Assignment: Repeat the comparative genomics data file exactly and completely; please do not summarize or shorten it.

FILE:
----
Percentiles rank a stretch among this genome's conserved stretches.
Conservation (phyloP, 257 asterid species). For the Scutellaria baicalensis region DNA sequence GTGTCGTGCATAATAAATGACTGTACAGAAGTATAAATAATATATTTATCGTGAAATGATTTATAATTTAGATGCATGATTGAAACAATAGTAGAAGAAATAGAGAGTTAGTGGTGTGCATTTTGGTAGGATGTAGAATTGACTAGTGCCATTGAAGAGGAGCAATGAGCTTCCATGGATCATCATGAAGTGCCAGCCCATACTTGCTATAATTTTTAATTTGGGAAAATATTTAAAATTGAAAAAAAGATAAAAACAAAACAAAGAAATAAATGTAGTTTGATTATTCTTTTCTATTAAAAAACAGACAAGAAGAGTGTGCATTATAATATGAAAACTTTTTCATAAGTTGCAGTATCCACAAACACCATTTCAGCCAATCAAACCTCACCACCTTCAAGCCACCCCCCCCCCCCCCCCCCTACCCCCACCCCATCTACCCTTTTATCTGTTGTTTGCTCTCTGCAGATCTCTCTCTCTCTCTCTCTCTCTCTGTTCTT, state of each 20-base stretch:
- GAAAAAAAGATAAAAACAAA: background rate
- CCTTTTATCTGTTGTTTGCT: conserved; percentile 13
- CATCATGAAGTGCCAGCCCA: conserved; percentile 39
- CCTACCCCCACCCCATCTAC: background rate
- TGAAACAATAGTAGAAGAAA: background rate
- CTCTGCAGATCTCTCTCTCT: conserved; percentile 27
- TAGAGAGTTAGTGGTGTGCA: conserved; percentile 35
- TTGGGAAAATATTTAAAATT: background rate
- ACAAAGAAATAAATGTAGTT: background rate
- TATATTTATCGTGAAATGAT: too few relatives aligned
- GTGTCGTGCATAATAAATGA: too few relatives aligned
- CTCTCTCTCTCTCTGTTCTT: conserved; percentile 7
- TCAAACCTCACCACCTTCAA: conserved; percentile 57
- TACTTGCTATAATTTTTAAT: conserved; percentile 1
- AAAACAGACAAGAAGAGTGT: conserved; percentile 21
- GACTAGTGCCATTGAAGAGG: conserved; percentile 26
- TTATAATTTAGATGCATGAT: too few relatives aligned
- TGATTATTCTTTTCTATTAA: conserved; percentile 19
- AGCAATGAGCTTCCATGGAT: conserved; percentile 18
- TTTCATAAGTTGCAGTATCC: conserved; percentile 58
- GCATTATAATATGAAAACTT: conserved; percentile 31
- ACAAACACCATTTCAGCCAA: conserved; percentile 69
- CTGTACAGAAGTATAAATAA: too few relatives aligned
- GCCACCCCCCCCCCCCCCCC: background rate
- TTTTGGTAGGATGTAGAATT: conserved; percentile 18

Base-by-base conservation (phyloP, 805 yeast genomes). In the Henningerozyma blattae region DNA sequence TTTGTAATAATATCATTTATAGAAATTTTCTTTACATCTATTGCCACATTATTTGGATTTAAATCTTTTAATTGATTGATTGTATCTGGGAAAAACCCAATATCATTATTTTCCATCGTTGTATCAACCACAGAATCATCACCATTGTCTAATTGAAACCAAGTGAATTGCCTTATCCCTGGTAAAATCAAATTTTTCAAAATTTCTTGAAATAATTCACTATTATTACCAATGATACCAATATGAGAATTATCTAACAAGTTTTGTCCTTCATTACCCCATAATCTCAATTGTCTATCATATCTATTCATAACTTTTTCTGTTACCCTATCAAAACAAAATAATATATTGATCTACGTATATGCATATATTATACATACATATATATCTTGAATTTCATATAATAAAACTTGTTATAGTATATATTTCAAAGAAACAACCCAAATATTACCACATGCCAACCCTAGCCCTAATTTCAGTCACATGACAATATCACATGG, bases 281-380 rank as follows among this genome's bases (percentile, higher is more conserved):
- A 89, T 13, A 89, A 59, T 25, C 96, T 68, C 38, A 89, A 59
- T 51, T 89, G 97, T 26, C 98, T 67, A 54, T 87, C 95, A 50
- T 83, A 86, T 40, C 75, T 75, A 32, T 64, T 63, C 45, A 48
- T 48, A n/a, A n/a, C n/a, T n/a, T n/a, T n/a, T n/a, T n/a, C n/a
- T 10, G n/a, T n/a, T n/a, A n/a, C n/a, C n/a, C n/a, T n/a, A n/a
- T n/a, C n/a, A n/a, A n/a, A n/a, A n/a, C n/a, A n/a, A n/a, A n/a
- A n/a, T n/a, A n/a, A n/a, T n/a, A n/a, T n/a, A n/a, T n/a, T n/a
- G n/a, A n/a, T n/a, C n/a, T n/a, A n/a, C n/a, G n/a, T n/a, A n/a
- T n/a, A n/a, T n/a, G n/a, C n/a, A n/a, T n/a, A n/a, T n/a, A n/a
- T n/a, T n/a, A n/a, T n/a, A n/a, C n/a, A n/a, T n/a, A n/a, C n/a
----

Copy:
Percentiles rank a stretch among this genome's conserved stretches.
Conservation (phyloP, 257 asterid species). For the Scutellaria baicalensis region DNA sequence GTGTCGTGCATAATAAATGACTGTACAGAAGTATAAATAATATATTTATCGTGAAATGATTTATAATTTAGATGCATGATTGAAACAATAGTAGAAGAAATAGAGAGTTAGTGGTGTGCATTTTGGTAGGATGTAGAATTGACTAGTGCCATTGAAGAGGAGCAATGAGCTTCCATGGATCATCATGAAGTGCCAGCCCATACTTGCTATAATTTTTAATTTGGGAAAATATTTAAAATTGAAAAAAAGATAAAAACAAAACAAAGAAATAAATGTAGTTTGATTATTCTTTTCTATTAAAAAACAGACAAGAAGAGTGTGCATTATAATATGAAAACTTTTTCATAAGTTGCAGTATCCACAAACACCATTTCAGCCAATCAAACCTCACCACCTTCAAGCCACCCCCCCCCCCCCCCCCCTACCCCCACCCCATCTACCCTTTTATCTGTTGTTTGCTCTCTGCAGATCTCTCTCTCTCTCTCTCTCTCTCTGTTCTT, state of each 20-base stretch:
- GAAAAAAAGATAAAAACAAA: background rate
- CCTTTTATCTGTTGTTTGCT: conserved; percentile 13
- CATCATGAAGTGCCAGCCCA: conserved; percentile 39
- CCTACCCCCACCCCATCTAC: background rate
- TGAAACAATAGTAGAAGAAA: background rate
- CTCTGCAGATCTCTCTCTCT: conserved; percentile 27
- TAGAGAGTTAGTGGTGTGCA: conserved; percentile 35
- TTGGGAAAATATTTAAAATT: background rate
- ACAAAGAAATAAATGTAGTT: background rate
- TATATTTATCGTGAAATGAT: too few relatives aligned
- GTGTCGTGCATAATAAATGA: too few relatives aligned
- CTCTCTCTCTCTCTGTTCTT: conserved; percentile 7
- TCAAACCTCACCACCTTCAA: conserved; percentile 57
- TACTTGCTATAATTTTTAAT: conserved; percentile 1
- AAAACAGACAAGAAGAGTGT: conserved; percentile 21
- GACTAGTGCCATTGAAGAGG: conserved; percentile 26
- TTATAATTTAGATGCATGAT: too few relatives aligned
- TGATTATTCTTTTCTATTAA: conserved; percentile 19
- AGCAATGAGCTTCCATGGAT: conserved; percentile 18
- TTTCATAAGTTGCAGTATCC: conserved; percentile 58
- GCATTATAATATGAAAACTT: conserved; percentile 31
- ACAAACACCATTTCAGCCAA: conserved; percentile 69
- CTGTACAGAAGTATAAATAA: too few relatives aligned
- GCCACCCCCCCCCCCCCCCC: background rate
- TTTTGGTAGGATGTAGAATT: conserved; percentile 18

Base-by-base conservation (phyloP, 805 yeast genomes). In the Henningerozyma blattae region DNA sequence TTTGTAATAATATCATTTATAGAAATTTTCTTTACATCTATTGCCACATTATTTGGATTTAAATCTTTTAATTGATTGATTGTATCTGGGAAAAACCCAATATCATTATTTTCCATCGTTGTATCAACCACAGAATCATCACCATTGTCTAATTGAAACCAAGTGAATTGCCTTATCCCTGGTAAAATCAAATTTTTCAAAATTTCTTGAAATAATTCACTATTATTACCAATGATACCAATATGAGAATTATCTAACAAGTTTTGTCCTTCATTACCCCATAATCTCAATTGTCTATCATATCTATTCATAACTTTTTCTGTTACCCTATCAAAACAAAATAATATATTGATCTACGTATATGCATATATTATACATACATATATATCTTGAATTTCATATAATAAAACTTGTTATAGTATATATTTCAAAGAAACAACCCAAATATTACCACATGCCAACCCTAGCCCTAATTTCAGTCACATGACAATATCACATGG, bases 281-380 rank as follows among this genome's bases (percentile, higher is more conserved):
- A 89, T 13, A 89, A 59, T 25, C 96, T 68, C 38, A 89, A 59
- T 51, T 89, G 97, T 26, C 98, T 67, A 54, T 87, C 95, A 50
- T 83, A 86, T 40, C 75, T 75, A 32, T 64, T 63, C 45, A 48
- T 48, A n/a, A n/a, C n/a, T n/a, T n/a, T n/a, T n/a, T n/a, C n/a
- T 10, G n/a, T n/a, T n/a, A n/a, C n/a, C n/a, C n/a, T n/a, A n/a
- T n/a, C n/a, A n/a, A n/a, A n/a, A n/a, C n/a, A n/a, A n/a, A n/a
- A n/a, T n/a, A n/a, A n/a, T n/a, A n/a, T n/a, A n/a, T n/a, T n/a
- G n/a, A n/a, T n/a, C n/a, T n/a, A n/a, C n/a, G n/a, T n/a, A n/a
- T n/a, A n/a, T n/a, G n/a, C n/a, A n/a, T n/a, A n/a, T n/a, A n/a
- T n/a, T n/a, A n/a, T n/a, A n/a, C n/a, A n/a, T n/a, A n/a, C n/a